September 26th, 2018

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What is a computer?

  • Is a general purpose device
  • that can read, process and write numbers
    • (and things that can be represented by numbers)
  • to and from the memory
  • following a program stored also in the memory
    • many simple steps
  • Changing the program changes the purpose of the machine

Parts of a computer

Processor(CPU) Interface(I/O) Memory(RAM) Secondary storage (Hard disk) Network

One byte = One character

For technical reasons modern computers handle memory in bytes

  • memory big enough to hold a single character
    • like W or @
  • Or a small integer number (0 to 255)
Byte = Integer between 0 and 255 = One letter

Floating point

Numbers with decimals can be represented using scientific notation 1.8466 * 1019

In the computer we write 1.8466E19

Can also represent special values

  • Inf: Positive Infinity, 1/0
  • -Inf: Negative Infinity, -1/0
  • NaN: Not a number, 0/0
  • NA: Not Available, missing data

This has some limitations

We have a fixed number of digits

Not all numbers are represented exactly

For example

1/3 = 0.333333333…

cannot not be represented exactly with 10 digits

We can also represent more complex things things

Example: Sound

  • Sound is transformed into electricity by a microphone.
  • The voltage is measured 44100 times each second
  • Each sample is stored as a number in a CD

Two steps: sampling (in time) and discretization (in voltage)

Example: Greyscale Image

Example: Greyscale Image

  • Each “point” has a value between 0 (black) and 255 (white)
  • correct name is pixel picture element
  • they are stored line by line

Computers have two kinds of memory

Homework: Memory size

How much can you store in your computer? Please answer these two questions:

  1. What is the capacity of the memory of your computer?

  2. What is the capacity of the disk?

Primary memory is like a desk

Secondary storage is like a bookshelf

Structure of secondary memory

The disks store a huge amount of data

To organize it we use files

To organize the files we use folders
also called directories


Like the main memory, a file is just a list of bytes

The meaning of the file depends on the context

You can decide to change their meaning

Most of the times, the name of the file suggests a context

For example, an MP3 file is probably audio

File attributes

Besides the data itself, files have metadata

That is, data about the data. For example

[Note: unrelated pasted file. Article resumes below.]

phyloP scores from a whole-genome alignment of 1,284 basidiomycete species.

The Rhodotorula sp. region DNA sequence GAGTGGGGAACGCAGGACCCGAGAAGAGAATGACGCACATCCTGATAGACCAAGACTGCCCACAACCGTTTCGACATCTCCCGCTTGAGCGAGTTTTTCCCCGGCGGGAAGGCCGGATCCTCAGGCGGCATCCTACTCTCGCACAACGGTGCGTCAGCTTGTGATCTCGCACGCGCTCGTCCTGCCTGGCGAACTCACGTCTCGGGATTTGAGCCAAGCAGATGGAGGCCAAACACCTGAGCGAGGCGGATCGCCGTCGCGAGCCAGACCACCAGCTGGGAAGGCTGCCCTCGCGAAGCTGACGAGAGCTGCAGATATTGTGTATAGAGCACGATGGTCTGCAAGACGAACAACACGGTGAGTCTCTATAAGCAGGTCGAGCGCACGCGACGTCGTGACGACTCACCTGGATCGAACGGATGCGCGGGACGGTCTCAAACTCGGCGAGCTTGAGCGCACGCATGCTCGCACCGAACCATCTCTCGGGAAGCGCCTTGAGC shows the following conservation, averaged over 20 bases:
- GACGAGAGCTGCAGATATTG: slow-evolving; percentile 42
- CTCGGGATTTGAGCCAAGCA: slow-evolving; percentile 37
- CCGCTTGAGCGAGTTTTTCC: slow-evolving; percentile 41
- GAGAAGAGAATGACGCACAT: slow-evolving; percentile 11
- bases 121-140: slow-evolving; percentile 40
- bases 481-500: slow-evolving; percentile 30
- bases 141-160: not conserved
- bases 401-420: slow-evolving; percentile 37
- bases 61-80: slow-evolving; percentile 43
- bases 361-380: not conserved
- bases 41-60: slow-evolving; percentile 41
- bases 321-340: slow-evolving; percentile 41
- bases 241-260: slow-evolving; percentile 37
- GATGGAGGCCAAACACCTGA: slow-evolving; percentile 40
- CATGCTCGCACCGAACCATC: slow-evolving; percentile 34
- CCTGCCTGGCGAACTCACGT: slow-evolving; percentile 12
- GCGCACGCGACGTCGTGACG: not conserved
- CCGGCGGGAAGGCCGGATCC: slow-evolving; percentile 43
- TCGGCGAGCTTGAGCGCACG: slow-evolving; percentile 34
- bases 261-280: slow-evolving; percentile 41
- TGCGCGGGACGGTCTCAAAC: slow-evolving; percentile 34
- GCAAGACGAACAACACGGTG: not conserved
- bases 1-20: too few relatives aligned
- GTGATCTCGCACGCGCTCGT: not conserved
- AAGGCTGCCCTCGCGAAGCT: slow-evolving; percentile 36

• Files have a name
  • Files have a modification date, maybe other dates too
  • Files have a size
  • Files have permissions

File names

The names of the files are “words”: a series of letters, numbers and some symbols

Technically, a filenames is a String or list of characters

Maximum length of a filename is 250 characters

Avoid /, :, +, |, <, *, >, " and '

Use letters (A-Z, a-z), numbers (0-9), ., -,   and _

File names

In some systems small caps and BIG CAPS are not equivalent. Be systematic and coherent

If the filename includes ., the text after it is called extension

In Microsoft Windows (c) extensions are usually 3 letters

  • These are hints on how to interpret the file

Kinds of file

At low level there is only one type of file

For us, it is useful to separate in two:

Text Files
each byte is a character, we can read it
Binary Files
bytes are grouped in binary numbers, representing images, sounds, etc.

Among binary files we have EXE files, which are programs for Windows

Representing text

The most natural way to represent a text document is to encode each letter with a single byte

There is a basic standard for English, called ASCII

Each number from 0 to 127 is either a symbol or a special signal

  • New Line
  • End of Message
  • Tab
  • Space
  • Backspace

ASCII code

30 40 50 60 70 80 90 100 110 120
0 ( 2 < F P Z d n x
1 ) 3 = G Q [ e o y
2 4 > H R \ f p z
3 ! + 5 ? I S ] g q {
4 " , 6 @ J T ^ h r |
5 # - 7 A K U i s }
6 $ . 8 B L V ` j t ~
7 % / 9 C M W a k u
8 & 0 : D N X b l v
9 ´ 1 ; E O Y c m w

Non-English languages use numbers between 128 and 255 for symbols like “Ç”, “Ö”, “É”, “Ñ”

Text Files are good

  • They are universal
  • They are easy to read and write from a program


  • They do not have any style like bold or italic
  • They are like books without figures

Microsoft Word files (doc or docx) are NOT text files

Example binary file

Example text file

Text files are for humans and computers

Text files are for humans and computers

  • Binary files are hard to read
    • unless you have the correct program
  • Text files can be read by humans
    • Each byte is a letter
  • Text files can be read by computers
    • Data must be recyclable
    • The output of one program is the input of another program

How to really use computers

Are computers helping us?

To many people, computers are not helping. Instead they feel like computers make things harder.

The same happened when electric engines were invented.

First factories had a single steam engines

Energy was transported using belts

One motor, several machines

Later, electric motors replaced the steam engines

But the factories did not improve

The real change happened when each machine has its own motor

Today we have electric motors everywhere

Doing the same thing gives the same results

Just changing the technology does not change the world

The real change happens when we do things in a different way

What about this?

Computers are not Typewriters

If we only replace typewriters by Word Processors, nothing changes

Microsoft Word is a technology for 19th century

We need a new way to use computers